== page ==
"It may seem to some to be a very bold doctrine that we talk of--a power which records or binds on earth and binds in heaven. Nevertheless, in all ages of the world, whenever the Lord has given a dispensation of the priesthood to any man by actual revelation, or any set of men, this power has always been given.

"Hence, whatsoever those men did in authority, in the name of the Lord, and did it truly and faithfully, and kept a proper and faithful record of the same, it became a law on earth and in heaven, and could not be annulled, according to the decrees of the great Jehovah." (Doctrine & Covenants 128:9)
Great Joseph ...!

Let us consider the official priesthood ordinances of the Church of Jesus Christ of Latter-day Saints, as listed in the General Handbook of Instructions:
According to the Prophet Joseph Smith's teaching, any preaching and any of these above-mentioned ordinances will be considered as official, authentic, and confirmed on earth and in heaven if three requirements are met:

1.    The preaching or ordinance was performed with proper priesthood authority in the name of the Lord.

2.    The preaching or ordinance was performed truthfully and faithfully (without falsehood, and following carefully the instructions of the Council of the First Presidency and Quorum of the Twelve--[General Handbook 2020 - chapter 18]).

3.    A faithful and proper record of the preaching or ordinance is created and maintained.

So far, we have been focusing on priesthood ordinances of the Church of Jesus Christ of Latter-day Saints that can be officiated by anyone, as long as that person has the proper priesthood authority.

Some of these ordinances require the prior approval of a Bishop: blessing children; confirmation and receiving the Holy Ghost; administration of the sacrament; conferral of the priesthood and ordinations to offices in the priesthood; setting apart and blessings for officers and teachers; and dedicating graves. Other ordinances may be officiated without prior authorization, as long as the priesthood holder is worthy: consecration of oil; administering to the sick; blessings of comfort and counsel; and father's blessings.

Other ordinances of the priesthood require special ordination or setting apart so that they may be officiated. I usually call such ordinances "ordinances of the kingdom," because their effects and promises are not limited only to mortality, as in the case of "ordinances of the Church."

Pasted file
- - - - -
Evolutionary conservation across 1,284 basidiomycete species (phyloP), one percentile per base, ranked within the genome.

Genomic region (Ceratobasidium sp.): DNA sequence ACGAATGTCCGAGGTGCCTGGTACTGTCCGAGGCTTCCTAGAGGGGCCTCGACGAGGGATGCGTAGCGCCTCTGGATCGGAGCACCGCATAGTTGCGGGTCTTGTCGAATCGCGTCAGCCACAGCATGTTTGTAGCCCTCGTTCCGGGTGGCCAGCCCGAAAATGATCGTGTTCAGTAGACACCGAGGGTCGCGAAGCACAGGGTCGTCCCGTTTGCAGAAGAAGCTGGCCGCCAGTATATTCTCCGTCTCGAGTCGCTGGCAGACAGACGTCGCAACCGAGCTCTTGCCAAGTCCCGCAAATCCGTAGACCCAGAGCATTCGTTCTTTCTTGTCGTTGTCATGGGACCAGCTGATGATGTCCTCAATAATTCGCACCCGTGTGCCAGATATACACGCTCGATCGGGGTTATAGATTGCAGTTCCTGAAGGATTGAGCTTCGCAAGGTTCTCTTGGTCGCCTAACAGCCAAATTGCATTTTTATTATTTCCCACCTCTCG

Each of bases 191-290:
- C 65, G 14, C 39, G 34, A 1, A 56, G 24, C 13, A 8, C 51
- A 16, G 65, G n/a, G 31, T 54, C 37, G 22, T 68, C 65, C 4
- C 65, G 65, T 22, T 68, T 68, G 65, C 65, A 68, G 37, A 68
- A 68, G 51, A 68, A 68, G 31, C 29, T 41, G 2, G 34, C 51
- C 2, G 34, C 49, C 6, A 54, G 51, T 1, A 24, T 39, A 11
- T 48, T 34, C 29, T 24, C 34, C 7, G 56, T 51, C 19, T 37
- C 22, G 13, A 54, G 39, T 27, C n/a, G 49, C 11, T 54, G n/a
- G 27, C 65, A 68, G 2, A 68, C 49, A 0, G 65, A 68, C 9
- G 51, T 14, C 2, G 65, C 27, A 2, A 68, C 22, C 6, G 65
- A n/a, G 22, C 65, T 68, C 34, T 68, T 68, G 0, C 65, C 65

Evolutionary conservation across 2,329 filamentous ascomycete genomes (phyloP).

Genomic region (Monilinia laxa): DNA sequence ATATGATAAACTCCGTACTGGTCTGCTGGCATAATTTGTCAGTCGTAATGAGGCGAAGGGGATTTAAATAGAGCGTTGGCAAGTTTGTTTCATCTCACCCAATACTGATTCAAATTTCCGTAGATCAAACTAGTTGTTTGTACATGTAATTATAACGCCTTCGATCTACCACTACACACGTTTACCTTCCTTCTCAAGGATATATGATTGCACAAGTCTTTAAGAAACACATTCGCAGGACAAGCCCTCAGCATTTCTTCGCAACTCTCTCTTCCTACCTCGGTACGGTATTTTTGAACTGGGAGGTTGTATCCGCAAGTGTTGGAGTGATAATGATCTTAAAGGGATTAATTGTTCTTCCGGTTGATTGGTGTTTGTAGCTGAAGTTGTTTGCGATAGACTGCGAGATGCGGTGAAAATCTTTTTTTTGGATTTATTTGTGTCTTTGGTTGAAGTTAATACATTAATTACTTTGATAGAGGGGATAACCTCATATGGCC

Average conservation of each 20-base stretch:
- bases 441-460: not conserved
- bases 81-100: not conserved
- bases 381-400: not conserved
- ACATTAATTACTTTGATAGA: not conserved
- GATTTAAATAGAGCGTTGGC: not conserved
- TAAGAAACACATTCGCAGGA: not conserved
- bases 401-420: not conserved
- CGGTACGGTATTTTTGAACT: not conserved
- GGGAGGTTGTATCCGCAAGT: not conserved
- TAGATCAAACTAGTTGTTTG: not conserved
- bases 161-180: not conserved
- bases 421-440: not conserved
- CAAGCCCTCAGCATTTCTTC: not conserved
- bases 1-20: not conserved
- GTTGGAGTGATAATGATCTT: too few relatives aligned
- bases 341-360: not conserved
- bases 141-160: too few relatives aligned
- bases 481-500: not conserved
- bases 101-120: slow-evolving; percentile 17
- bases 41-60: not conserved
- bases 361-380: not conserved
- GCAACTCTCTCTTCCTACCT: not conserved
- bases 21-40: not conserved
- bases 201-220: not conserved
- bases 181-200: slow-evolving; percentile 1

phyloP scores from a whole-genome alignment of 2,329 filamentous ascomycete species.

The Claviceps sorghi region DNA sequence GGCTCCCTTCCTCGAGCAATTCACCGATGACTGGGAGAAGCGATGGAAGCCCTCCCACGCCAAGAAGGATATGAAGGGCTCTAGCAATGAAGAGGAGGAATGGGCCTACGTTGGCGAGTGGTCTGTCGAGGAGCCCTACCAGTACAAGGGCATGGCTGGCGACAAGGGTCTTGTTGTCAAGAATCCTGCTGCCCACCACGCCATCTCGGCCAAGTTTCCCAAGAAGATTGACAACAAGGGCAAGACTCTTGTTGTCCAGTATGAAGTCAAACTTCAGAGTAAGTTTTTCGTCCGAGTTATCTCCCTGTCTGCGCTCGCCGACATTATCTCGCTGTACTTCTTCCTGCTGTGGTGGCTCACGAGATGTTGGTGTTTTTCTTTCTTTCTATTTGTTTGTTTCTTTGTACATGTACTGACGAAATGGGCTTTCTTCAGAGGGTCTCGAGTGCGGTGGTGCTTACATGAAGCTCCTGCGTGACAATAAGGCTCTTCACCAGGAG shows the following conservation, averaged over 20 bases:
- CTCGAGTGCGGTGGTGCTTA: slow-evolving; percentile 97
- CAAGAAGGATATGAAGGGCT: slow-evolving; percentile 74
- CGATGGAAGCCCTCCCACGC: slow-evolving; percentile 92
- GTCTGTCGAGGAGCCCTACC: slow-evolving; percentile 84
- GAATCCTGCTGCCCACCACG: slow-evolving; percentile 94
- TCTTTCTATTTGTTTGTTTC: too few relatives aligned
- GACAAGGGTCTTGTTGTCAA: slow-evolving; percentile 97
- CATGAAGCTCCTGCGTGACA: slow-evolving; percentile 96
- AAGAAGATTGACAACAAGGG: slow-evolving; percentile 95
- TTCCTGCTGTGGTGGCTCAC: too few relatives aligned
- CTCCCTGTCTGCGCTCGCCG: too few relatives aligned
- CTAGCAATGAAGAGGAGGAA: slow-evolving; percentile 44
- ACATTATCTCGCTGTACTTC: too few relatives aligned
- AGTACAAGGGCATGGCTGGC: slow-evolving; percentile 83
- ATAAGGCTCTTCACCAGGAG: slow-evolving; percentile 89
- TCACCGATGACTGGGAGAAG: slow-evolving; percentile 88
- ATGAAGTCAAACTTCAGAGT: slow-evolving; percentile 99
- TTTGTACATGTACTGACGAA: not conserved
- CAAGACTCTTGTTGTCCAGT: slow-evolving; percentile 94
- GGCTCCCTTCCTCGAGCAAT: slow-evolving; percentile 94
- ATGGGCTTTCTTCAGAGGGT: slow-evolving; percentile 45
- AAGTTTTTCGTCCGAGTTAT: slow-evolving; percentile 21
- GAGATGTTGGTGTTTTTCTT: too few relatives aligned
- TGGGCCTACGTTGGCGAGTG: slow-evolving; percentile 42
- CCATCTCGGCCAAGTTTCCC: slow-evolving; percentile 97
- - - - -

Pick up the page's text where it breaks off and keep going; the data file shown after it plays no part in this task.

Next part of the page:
A man must be ordained to the office of Patriarch in the Melchizedek Priesthood to be able to give patriarchal blessings to members of a stake. Men and women must be endowed with power from on high (D&C 95:7-9; 105:10-12), approved by their respective bishops and stake presidents, and then approved and set apart by a temple presidency, to officiate in ordinances of the House of the Lord. A man must be approved by the First Presidency to be set apart to officiate sealings of husbands and wives, and sealings of children to parents in the House of the Lord.

These "ordinances of the kingdom" are governed by the same laws that govern the "ordinances of the Church," that is, their effects are predicated on the faith and obedience of both the person officiating and the person receiving the ordinance. If the ordinance is performed with proper priesthood authority in the name of the Lord; truly and faithfully; having a faithful and proper record of the ordinance; and if the person who has received the ordinance remains faithful, the Holy Ghost will officialize, authenticate, and confirm such ordinance, and in the due time of the Lord the effects of the ordinance will become evident in the person's life.

Ok ... moral of the story:

1) We use the word "sealing" when we refer to the most sacred ordinances of the House of the Lord through which men and women and their children are united as couples and children for time and eternity by authority of the priesthood exercised by a sealer. Like all other ordinances, these sealings of couples and children also need to be officialized, authenticated, and confirmed by the Holy Ghost, i.e. they must be sealed by the Holy Spirit of Promise (D&C 132:7, 19).